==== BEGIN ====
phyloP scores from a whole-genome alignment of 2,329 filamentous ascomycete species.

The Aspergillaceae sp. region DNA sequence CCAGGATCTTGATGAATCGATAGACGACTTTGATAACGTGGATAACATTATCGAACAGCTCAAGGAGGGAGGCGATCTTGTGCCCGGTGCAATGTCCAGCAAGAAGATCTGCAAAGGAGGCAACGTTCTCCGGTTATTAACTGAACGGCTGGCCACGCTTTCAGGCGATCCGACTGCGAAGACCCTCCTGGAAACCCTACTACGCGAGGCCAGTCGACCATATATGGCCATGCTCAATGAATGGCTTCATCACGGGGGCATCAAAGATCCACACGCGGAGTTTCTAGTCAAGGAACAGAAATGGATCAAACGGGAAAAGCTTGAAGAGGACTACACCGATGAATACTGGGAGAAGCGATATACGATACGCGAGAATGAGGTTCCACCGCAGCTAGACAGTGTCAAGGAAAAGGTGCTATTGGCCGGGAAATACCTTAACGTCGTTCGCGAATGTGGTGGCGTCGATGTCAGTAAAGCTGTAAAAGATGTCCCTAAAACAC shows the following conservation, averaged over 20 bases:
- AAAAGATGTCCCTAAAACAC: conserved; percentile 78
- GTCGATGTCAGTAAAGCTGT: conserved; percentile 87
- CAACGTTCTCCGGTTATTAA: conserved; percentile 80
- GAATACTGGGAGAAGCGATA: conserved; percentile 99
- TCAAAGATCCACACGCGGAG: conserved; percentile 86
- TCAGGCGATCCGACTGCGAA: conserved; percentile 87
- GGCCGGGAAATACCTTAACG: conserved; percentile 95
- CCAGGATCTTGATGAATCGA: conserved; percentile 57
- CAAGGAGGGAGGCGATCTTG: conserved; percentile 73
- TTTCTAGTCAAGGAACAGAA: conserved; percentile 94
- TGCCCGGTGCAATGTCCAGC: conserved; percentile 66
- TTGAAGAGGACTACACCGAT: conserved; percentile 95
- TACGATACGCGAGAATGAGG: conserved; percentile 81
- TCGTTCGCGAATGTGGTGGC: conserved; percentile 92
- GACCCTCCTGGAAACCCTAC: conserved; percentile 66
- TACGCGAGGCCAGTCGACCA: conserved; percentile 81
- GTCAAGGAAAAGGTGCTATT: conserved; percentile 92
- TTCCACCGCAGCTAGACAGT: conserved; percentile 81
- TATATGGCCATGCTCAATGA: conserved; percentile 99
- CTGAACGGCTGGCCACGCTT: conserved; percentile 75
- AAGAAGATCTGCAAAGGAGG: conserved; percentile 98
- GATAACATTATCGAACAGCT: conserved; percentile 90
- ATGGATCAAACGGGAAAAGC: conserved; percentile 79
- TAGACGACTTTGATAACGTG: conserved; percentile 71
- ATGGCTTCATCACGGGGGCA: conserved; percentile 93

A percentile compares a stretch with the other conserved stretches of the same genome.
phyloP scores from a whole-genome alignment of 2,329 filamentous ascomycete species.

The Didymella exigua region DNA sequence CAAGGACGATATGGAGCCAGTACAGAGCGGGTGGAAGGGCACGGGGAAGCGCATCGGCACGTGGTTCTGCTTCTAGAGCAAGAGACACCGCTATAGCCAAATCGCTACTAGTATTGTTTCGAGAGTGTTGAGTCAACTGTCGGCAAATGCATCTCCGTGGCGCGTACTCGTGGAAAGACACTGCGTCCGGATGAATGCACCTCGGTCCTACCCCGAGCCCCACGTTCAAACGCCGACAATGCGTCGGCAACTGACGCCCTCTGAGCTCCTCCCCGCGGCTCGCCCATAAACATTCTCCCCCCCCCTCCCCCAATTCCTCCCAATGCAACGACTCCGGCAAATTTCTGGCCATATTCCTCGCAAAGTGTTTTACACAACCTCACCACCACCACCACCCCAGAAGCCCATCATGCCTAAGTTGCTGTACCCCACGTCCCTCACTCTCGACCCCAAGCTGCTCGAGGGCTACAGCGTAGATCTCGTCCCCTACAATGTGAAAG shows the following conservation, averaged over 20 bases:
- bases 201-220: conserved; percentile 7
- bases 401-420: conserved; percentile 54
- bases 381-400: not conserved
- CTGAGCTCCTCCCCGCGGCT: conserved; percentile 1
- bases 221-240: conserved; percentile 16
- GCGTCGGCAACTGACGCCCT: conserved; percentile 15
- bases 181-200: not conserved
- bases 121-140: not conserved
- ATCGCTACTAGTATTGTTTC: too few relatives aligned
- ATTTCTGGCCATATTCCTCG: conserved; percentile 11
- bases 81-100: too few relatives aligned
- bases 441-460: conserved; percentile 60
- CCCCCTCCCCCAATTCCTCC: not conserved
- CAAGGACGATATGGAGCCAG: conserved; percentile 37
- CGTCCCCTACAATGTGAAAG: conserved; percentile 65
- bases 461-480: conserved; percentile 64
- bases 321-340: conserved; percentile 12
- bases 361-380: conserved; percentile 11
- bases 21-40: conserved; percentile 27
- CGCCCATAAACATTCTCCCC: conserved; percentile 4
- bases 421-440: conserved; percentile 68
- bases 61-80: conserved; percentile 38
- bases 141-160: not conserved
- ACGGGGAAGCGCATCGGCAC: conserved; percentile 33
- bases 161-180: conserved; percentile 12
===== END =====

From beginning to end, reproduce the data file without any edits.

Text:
phyloP scores from a whole-genome alignment of 2,329 filamentous ascomycete species.

The Aspergillaceae sp. region DNA sequence CCAGGATCTTGATGAATCGATAGACGACTTTGATAACGTGGATAACATTATCGAACAGCTCAAGGAGGGAGGCGATCTTGTGCCCGGTGCAATGTCCAGCAAGAAGATCTGCAAAGGAGGCAACGTTCTCCGGTTATTAACTGAACGGCTGGCCACGCTTTCAGGCGATCCGACTGCGAAGACCCTCCTGGAAACCCTACTACGCGAGGCCAGTCGACCATATATGGCCATGCTCAATGAATGGCTTCATCACGGGGGCATCAAAGATCCACACGCGGAGTTTCTAGTCAAGGAACAGAAATGGATCAAACGGGAAAAGCTTGAAGAGGACTACACCGATGAATACTGGGAGAAGCGATATACGATACGCGAGAATGAGGTTCCACCGCAGCTAGACAGTGTCAAGGAAAAGGTGCTATTGGCCGGGAAATACCTTAACGTCGTTCGCGAATGTGGTGGCGTCGATGTCAGTAAAGCTGTAAAAGATGTCCCTAAAACAC shows the following conservation, averaged over 20 bases:
- AAAAGATGTCCCTAAAACAC: conserved; percentile 78
- GTCGATGTCAGTAAAGCTGT: conserved; percentile 87
- CAACGTTCTCCGGTTATTAA: conserved; percentile 80
- GAATACTGGGAGAAGCGATA: conserved; percentile 99
- TCAAAGATCCACACGCGGAG: conserved; percentile 86
- TCAGGCGATCCGACTGCGAA: conserved; percentile 87
- GGCCGGGAAATACCTTAACG: conserved; percentile 95
- CCAGGATCTTGATGAATCGA: conserved; percentile 57
- CAAGGAGGGAGGCGATCTTG: conserved; percentile 73
- TTTCTAGTCAAGGAACAGAA: conserved; percentile 94
- TGCCCGGTGCAATGTCCAGC: conserved; percentile 66
- TTGAAGAGGACTACACCGAT: conserved; percentile 95
- TACGATACGCGAGAATGAGG: conserved; percentile 81
- TCGTTCGCGAATGTGGTGGC: conserved; percentile 92
- GACCCTCCTGGAAACCCTAC: conserved; percentile 66
- TACGCGAGGCCAGTCGACCA: conserved; percentile 81
- GTCAAGGAAAAGGTGCTATT: conserved; percentile 92
- TTCCACCGCAGCTAGACAGT: conserved; percentile 81
- TATATGGCCATGCTCAATGA: conserved; percentile 99
- CTGAACGGCTGGCCACGCTT: conserved; percentile 75
- AAGAAGATCTGCAAAGGAGG: conserved; percentile 98
- GATAACATTATCGAACAGCT: conserved; percentile 90
- ATGGATCAAACGGGAAAAGC: conserved; percentile 79
- TAGACGACTTTGATAACGTG: conserved; percentile 71
- ATGGCTTCATCACGGGGGCA: conserved; percentile 93

A percentile compares a stretch with the other conserved stretches of the same genome.
phyloP scores from a whole-genome alignment of 2,329 filamentous ascomycete species.

The Didymella exigua region DNA sequence CAAGGACGATATGGAGCCAGTACAGAGCGGGTGGAAGGGCACGGGGAAGCGCATCGGCACGTGGTTCTGCTTCTAGAGCAAGAGACACCGCTATAGCCAAATCGCTACTAGTATTGTTTCGAGAGTGTTGAGTCAACTGTCGGCAAATGCATCTCCGTGGCGCGTACTCGTGGAAAGACACTGCGTCCGGATGAATGCACCTCGGTCCTACCCCGAGCCCCACGTTCAAACGCCGACAATGCGTCGGCAACTGACGCCCTCTGAGCTCCTCCCCGCGGCTCGCCCATAAACATTCTCCCCCCCCCTCCCCCAATTCCTCCCAATGCAACGACTCCGGCAAATTTCTGGCCATATTCCTCGCAAAGTGTTTTACACAACCTCACCACCACCACCACCCCAGAAGCCCATCATGCCTAAGTTGCTGTACCCCACGTCCCTCACTCTCGACCCCAAGCTGCTCGAGGGCTACAGCGTAGATCTCGTCCCCTACAATGTGAAAG shows the following conservation, averaged over 20 bases:
- bases 201-220: conserved; percentile 7
- bases 401-420: conserved; percentile 54
- bases 381-400: not conserved
- CTGAGCTCCTCCCCGCGGCT: conserved; percentile 1
- bases 221-240: conserved; percentile 16
- GCGTCGGCAACTGACGCCCT: conserved; percentile 15
- bases 181-200: not conserved
- bases 121-140: not conserved
- ATCGCTACTAGTATTGTTTC: too few relatives aligned
- ATTTCTGGCCATATTCCTCG: conserved; percentile 11
- bases 81-100: too few relatives aligned
- bases 441-460: conserved; percentile 60
- CCCCCTCCCCCAATTCCTCC: not conserved
- CAAGGACGATATGGAGCCAG: conserved; percentile 37
- CGTCCCCTACAATGTGAAAG: conserved; percentile 65
- bases 461-480: conserved; percentile 64
- bases 321-340: conserved; percentile 12
- bases 361-380: conserved; percentile 11
- bases 21-40: conserved; percentile 27
- CGCCCATAAACATTCTCCCC: conserved; percentile 4
- bases 421-440: conserved; percentile 68
- bases 61-80: conserved; percentile 38
- bases 141-160: not conserved
- ACGGGGAAGCGCATCGGCAC: conserved; percentile 33
- bases 161-180: conserved; percentile 12